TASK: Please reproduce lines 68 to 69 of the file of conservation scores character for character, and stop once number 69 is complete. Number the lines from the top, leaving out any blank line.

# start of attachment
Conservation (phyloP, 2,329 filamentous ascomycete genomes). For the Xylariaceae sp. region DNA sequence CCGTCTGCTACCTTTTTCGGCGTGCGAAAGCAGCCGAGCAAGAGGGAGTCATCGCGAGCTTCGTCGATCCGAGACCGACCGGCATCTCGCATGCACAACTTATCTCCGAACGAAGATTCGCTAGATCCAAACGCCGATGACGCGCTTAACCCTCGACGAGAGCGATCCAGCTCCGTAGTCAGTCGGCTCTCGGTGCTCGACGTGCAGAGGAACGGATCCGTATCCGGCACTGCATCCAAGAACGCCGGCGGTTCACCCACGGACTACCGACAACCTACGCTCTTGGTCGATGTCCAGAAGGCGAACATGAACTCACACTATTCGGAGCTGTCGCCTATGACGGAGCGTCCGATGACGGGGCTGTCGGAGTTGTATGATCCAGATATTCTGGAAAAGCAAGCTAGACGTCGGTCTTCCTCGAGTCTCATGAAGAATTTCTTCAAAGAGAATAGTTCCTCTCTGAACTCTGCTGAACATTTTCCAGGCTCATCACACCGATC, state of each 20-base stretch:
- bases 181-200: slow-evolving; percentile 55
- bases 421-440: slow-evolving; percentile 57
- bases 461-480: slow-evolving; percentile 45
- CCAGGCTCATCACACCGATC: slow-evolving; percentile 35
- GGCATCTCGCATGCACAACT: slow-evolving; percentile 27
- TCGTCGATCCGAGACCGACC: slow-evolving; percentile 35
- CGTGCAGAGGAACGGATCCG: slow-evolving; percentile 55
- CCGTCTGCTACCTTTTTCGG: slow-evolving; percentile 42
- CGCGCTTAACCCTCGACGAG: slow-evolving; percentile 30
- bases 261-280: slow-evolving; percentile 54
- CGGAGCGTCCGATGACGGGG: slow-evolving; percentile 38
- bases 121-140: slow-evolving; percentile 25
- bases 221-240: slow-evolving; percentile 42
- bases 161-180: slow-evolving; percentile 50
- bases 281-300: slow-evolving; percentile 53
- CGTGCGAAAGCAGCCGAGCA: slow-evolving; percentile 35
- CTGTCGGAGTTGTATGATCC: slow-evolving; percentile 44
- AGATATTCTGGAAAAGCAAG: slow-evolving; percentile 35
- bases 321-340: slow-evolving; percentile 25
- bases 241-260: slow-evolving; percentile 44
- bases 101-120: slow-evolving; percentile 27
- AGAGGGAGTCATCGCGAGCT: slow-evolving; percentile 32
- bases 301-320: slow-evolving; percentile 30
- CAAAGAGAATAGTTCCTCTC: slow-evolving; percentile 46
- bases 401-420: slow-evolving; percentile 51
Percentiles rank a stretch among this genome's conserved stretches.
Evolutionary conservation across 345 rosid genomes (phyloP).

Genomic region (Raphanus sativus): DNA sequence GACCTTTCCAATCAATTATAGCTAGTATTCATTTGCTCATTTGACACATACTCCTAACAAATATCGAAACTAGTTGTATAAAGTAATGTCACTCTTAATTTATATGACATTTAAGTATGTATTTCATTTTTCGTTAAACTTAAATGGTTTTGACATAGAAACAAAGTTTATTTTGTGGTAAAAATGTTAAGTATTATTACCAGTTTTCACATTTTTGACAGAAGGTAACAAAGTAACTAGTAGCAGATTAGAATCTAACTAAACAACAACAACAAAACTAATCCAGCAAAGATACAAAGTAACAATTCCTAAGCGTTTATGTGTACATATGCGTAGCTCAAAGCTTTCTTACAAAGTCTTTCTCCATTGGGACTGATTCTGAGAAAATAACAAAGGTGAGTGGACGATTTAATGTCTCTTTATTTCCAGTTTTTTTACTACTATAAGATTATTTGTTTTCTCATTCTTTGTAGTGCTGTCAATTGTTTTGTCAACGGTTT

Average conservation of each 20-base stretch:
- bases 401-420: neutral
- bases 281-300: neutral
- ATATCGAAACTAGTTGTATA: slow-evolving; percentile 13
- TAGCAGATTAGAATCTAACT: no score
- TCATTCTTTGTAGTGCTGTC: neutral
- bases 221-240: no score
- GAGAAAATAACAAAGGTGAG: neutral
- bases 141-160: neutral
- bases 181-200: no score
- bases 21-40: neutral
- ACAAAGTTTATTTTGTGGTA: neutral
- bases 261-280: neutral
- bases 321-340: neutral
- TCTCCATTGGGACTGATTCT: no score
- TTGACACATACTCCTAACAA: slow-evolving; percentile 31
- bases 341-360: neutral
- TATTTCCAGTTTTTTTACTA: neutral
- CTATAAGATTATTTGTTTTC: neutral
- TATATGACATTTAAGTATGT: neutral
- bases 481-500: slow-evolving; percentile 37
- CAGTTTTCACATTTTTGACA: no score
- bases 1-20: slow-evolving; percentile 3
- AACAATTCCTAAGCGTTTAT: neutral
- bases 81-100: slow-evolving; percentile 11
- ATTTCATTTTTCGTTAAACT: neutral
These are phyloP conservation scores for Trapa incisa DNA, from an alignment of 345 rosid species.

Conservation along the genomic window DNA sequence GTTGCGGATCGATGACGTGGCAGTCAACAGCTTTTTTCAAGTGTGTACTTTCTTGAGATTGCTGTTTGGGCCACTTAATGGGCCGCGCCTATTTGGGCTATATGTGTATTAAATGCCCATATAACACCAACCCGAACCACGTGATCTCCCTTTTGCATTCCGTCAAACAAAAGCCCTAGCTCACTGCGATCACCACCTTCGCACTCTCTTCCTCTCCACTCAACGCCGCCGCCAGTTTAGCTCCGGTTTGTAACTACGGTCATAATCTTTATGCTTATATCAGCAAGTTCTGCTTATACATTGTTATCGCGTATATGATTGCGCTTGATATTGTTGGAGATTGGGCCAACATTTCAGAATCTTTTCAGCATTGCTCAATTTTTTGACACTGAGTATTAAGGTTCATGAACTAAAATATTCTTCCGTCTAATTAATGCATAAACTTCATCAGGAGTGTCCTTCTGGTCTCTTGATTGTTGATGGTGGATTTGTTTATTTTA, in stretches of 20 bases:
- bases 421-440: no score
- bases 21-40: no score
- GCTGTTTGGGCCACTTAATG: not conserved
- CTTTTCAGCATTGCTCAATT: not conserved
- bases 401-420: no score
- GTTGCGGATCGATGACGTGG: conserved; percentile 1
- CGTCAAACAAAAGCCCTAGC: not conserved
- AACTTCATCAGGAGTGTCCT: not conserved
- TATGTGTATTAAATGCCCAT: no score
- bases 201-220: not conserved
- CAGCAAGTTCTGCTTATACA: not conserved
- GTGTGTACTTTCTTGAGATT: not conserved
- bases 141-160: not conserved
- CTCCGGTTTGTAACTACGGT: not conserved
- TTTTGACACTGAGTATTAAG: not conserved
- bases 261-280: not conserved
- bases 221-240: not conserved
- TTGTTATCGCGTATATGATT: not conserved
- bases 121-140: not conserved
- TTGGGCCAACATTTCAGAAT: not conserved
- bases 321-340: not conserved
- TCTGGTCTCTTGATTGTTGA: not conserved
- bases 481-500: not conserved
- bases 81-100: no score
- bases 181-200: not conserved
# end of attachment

- CAGCAAGTTCTGCTTATACA: not conserved
- GTGTGTACTTTCTTGAGATT: not conserved